On April 24, FDA issued a warning letter to contract testing laboratory International Trading Pharm Lab Inc., located in Paterson, N.J. Consumer Safety Officer Niketa Patel conducted the initial inspection October 15-29, 2019. This inspection resulted in a 483 and an Official Action Indicated classification due to data integrity issues.

Barbara Unger provided highlights in her May 26 blog post; a more detailed summary is below. 

[NOTE: Looking to avoid a data integrity citation in a 483?  We can help!  Click here for a free 483 Observation Report using “data integrity” as your keyword.]

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FDA cited a number of quality issues at the site to the point of recommending the company hire a qualified consultant “to assist in your remediation.” In addition, FDA also encouraged the company to review its guidance on Quality Agreements for contract manufacturing organizations in addition to a Q&A on data integrity

Why make these recommendations? For one, the Warning Letter points to significant CGMP deviations concerning APIs, explaining that the API tested could be considered adulterated under the requirements of the Food, Drug, and Cosmetic Act. A number of these included data integrity violations.

Data Integrity Tops Citation List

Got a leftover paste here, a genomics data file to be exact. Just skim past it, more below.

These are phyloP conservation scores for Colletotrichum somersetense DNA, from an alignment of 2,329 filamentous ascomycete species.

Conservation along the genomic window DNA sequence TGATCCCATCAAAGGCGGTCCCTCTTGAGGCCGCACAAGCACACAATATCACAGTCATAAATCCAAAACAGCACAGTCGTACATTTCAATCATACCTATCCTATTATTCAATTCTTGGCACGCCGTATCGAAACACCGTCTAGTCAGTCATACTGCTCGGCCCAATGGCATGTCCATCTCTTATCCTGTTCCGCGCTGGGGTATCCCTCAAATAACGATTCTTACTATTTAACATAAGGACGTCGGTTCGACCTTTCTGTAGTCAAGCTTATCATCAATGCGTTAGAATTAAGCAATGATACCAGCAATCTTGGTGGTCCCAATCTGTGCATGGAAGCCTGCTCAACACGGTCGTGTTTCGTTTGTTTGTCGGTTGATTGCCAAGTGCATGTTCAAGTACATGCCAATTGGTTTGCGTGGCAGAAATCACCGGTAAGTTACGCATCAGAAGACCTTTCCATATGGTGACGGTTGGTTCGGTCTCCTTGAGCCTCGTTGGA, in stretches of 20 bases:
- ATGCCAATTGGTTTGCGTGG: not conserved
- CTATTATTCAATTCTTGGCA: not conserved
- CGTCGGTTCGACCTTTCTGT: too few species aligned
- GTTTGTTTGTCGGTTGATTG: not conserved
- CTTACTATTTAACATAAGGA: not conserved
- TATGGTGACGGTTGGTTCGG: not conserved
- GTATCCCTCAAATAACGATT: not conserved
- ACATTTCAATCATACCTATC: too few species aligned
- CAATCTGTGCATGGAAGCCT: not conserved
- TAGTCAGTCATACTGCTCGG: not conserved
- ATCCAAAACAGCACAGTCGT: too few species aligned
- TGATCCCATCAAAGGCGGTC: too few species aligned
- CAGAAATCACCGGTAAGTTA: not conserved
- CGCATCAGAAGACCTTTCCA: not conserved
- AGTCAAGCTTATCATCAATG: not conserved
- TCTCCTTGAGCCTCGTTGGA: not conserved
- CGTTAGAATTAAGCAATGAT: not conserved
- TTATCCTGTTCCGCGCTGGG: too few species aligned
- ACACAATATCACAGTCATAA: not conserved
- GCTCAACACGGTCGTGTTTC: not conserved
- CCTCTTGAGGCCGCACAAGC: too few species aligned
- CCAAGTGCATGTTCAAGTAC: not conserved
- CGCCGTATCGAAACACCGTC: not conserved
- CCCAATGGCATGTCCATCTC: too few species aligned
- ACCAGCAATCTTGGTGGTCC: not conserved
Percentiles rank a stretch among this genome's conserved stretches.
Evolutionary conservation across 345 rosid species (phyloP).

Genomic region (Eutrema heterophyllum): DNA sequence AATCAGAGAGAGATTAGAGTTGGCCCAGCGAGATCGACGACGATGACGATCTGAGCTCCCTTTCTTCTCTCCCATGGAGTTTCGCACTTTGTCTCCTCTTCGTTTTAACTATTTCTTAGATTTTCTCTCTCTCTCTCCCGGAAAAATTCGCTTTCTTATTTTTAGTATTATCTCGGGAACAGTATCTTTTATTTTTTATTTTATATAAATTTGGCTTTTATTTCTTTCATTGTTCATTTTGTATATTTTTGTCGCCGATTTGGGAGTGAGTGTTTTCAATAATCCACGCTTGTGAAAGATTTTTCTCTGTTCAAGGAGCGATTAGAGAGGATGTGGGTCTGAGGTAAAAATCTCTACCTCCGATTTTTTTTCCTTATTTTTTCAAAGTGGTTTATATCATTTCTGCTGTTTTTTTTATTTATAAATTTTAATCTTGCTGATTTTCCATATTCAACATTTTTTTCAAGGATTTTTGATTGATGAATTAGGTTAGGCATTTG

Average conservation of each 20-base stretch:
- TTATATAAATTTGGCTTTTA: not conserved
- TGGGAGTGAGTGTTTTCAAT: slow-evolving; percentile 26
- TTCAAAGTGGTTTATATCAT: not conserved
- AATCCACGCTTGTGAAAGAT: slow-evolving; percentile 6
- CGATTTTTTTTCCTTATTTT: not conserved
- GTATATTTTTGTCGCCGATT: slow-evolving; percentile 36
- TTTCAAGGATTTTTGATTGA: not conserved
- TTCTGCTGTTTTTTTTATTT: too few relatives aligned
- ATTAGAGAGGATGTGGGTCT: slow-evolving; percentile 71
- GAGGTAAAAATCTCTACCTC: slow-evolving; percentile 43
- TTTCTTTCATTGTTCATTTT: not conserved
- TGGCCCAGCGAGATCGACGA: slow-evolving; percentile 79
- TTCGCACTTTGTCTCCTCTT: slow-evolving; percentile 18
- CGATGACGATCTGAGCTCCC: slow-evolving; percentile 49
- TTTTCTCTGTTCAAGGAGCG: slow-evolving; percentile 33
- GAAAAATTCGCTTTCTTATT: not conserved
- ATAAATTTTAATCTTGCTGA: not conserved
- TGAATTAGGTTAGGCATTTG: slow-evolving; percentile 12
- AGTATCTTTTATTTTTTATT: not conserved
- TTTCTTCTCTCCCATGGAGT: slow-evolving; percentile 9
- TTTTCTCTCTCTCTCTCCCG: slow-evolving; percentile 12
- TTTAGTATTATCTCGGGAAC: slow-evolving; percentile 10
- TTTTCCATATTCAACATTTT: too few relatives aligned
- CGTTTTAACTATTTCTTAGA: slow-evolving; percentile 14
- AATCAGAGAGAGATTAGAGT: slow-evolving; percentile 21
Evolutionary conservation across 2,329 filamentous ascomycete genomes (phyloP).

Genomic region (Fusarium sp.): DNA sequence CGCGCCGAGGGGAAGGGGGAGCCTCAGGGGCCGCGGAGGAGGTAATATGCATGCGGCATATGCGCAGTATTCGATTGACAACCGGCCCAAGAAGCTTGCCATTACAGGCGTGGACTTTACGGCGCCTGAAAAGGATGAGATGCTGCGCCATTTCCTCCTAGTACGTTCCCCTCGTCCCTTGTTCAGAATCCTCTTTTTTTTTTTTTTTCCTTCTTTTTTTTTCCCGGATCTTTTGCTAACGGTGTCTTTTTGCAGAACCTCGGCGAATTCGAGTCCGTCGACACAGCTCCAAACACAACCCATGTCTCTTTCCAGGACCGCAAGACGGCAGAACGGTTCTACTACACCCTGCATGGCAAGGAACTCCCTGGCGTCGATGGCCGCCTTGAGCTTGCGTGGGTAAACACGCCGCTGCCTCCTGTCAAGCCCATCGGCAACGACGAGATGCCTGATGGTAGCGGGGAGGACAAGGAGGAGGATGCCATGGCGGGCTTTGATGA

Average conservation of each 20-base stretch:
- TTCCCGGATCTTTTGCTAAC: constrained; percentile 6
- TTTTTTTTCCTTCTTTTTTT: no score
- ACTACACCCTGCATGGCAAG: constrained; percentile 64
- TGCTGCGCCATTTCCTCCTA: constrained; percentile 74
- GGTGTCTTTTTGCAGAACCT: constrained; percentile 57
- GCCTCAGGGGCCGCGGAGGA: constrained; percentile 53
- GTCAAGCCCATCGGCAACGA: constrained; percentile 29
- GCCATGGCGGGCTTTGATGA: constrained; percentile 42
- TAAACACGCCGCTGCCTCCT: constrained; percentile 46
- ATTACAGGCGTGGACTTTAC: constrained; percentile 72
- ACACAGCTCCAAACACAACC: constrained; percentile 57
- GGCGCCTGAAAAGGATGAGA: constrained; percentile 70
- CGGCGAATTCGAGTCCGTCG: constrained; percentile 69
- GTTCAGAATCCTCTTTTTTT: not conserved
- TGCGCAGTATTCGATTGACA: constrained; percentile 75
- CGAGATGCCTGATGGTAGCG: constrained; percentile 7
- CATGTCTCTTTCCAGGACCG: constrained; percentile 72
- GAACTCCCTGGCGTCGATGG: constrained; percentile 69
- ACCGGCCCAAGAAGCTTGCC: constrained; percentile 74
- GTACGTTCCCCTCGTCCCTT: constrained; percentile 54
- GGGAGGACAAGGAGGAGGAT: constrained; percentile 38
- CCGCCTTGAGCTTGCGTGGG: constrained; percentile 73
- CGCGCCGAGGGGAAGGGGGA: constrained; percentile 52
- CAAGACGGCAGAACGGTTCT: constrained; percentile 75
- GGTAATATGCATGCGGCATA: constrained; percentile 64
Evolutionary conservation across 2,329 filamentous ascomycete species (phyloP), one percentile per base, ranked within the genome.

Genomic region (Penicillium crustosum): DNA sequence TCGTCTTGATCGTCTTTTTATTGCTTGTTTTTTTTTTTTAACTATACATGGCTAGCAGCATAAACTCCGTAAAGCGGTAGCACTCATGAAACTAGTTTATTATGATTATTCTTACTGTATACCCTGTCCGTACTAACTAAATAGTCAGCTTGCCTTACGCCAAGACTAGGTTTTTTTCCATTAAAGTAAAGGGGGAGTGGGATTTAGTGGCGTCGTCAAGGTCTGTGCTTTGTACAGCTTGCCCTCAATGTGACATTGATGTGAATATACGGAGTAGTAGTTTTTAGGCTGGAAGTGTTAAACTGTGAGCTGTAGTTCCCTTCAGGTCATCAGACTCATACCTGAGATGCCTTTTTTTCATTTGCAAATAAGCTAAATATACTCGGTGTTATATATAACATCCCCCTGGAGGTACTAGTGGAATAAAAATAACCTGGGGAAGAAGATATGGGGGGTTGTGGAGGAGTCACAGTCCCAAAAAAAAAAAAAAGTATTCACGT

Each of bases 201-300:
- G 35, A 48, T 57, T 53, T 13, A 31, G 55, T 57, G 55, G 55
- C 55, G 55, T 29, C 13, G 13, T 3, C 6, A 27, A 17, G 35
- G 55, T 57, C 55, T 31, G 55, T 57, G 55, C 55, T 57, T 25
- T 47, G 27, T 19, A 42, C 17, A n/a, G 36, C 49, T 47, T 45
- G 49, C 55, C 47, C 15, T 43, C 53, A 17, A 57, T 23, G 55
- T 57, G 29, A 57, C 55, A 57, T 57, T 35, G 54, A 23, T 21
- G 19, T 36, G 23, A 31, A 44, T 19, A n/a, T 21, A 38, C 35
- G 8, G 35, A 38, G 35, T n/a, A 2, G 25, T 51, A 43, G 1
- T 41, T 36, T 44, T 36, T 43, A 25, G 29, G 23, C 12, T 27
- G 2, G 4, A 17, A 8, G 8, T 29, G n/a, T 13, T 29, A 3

The first item highlighted in the Warning Letter explicitly cited failures by the Quality Unit to appropriately test the drugs and report the results to clients. In particular, the inspectors noted that several out-of-specification results from chromatographic tests were not included in an investigation. These were also not communicated to the client. A review of an onsite OOS investigation conducted by the firm in 2017 found that one out of four samples was retested 14 hours following initial testing. This retest data was not included in the analyst’s notebook. In fact, it was not documented as part of the investigation. The Quality Unit was unaware the testing even occurred—a clear data integrity failure. 

Another sample was also tested a second time but labeled “Experimental.” Again, this was not included as part of the firm’s official OOS investigation. Unsurprisingly, FDA felt concerned these findings could be indicative of “testing into compliance.”

In response to the 483 issued, the company assured that auditors would check to ensure no retesting occurs. The Warning Letter explained that this was “inadequate because you did not conduct a review of electronic chromatographic data to determine the extent and impact of this practice.” In fact, the updated procedure failed to firmly state “that sample injections cannot be used to verify the system equilibrium.”

FDA requested the company:

  • Update the procedure for chromatography analysis to explicitly state that trial injections will not be conducted and only qualified reference standards be used to verify chromatography analysis equipment
  • Inform FDA of any actions and client communications due to “experimental” injection results 
  • Provide FDA with a remediation plan for the Quality Unit

FDA felt concerned these findings could be indicative of ‘testing into compliance’

More Issues with OOS Investigations Pop Up

Investigations of OOS results were also closed without justification. In one example, data on solution stability was found to be lacking. The company responded to this point on the initial 483 by stating that the client had refused to authorize stability studies of that particular solution. Naturally, FDA pointed out that contract testing laboratories are responsible for CGMP operations regardless of any client demands or lack thereof.